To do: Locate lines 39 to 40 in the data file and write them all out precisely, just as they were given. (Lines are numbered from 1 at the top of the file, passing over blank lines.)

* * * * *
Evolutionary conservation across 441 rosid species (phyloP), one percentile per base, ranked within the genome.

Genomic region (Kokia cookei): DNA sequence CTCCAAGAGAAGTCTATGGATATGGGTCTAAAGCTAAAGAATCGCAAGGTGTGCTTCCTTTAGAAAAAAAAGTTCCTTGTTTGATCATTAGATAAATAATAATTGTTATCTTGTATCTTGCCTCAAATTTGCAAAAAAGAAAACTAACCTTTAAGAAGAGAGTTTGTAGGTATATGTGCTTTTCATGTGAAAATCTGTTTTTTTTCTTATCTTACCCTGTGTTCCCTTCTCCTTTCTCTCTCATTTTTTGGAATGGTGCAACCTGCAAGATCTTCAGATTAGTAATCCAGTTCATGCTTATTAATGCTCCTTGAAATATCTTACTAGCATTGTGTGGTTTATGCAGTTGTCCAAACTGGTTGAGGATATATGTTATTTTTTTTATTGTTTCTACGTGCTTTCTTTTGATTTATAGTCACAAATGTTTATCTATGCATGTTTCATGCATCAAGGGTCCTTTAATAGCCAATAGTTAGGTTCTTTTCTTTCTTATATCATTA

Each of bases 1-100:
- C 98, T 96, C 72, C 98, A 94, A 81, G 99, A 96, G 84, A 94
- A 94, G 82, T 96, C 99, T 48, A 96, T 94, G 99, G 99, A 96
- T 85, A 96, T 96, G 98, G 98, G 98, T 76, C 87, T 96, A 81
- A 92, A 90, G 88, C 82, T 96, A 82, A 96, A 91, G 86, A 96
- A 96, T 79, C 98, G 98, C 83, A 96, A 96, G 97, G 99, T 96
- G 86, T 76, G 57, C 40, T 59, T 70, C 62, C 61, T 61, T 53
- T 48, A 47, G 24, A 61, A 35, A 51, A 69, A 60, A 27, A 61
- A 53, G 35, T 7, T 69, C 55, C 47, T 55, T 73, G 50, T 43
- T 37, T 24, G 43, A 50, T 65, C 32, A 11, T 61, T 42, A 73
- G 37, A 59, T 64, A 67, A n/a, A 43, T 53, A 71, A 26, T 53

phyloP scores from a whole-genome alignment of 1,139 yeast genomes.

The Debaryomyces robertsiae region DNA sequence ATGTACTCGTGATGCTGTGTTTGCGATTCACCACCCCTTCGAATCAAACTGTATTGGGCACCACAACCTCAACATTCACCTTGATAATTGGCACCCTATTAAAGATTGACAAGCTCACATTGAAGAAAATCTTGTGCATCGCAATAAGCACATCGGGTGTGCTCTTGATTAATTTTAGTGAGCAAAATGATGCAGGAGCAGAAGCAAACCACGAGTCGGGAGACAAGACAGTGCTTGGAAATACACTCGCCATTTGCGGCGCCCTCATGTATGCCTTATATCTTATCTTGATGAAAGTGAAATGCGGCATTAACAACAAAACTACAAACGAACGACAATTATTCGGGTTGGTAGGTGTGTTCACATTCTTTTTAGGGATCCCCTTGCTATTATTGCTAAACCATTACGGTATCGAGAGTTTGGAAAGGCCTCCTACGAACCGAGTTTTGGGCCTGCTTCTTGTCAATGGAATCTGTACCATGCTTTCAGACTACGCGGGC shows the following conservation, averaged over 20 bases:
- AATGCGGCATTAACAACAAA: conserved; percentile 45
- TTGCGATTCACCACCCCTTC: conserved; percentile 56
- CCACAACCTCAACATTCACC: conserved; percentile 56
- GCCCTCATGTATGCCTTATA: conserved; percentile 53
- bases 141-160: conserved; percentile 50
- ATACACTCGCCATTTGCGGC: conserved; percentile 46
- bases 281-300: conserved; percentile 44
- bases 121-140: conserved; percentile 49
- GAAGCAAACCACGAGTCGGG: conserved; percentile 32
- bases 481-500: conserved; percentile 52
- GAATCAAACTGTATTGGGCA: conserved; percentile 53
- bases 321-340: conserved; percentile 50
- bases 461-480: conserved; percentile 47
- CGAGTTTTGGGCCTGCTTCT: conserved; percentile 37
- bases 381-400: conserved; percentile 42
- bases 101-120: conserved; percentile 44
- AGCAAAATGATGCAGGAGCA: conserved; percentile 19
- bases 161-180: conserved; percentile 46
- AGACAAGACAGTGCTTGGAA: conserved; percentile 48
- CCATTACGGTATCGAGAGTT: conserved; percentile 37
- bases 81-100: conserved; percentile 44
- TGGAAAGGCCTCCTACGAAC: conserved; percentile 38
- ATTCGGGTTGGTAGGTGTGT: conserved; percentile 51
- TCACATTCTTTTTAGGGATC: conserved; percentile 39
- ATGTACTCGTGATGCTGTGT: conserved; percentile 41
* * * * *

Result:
- TCACATTCTTTTTAGGGATC: conserved; percentile 39
- ATGTACTCGTGATGCTGTGT: conserved; percentile 41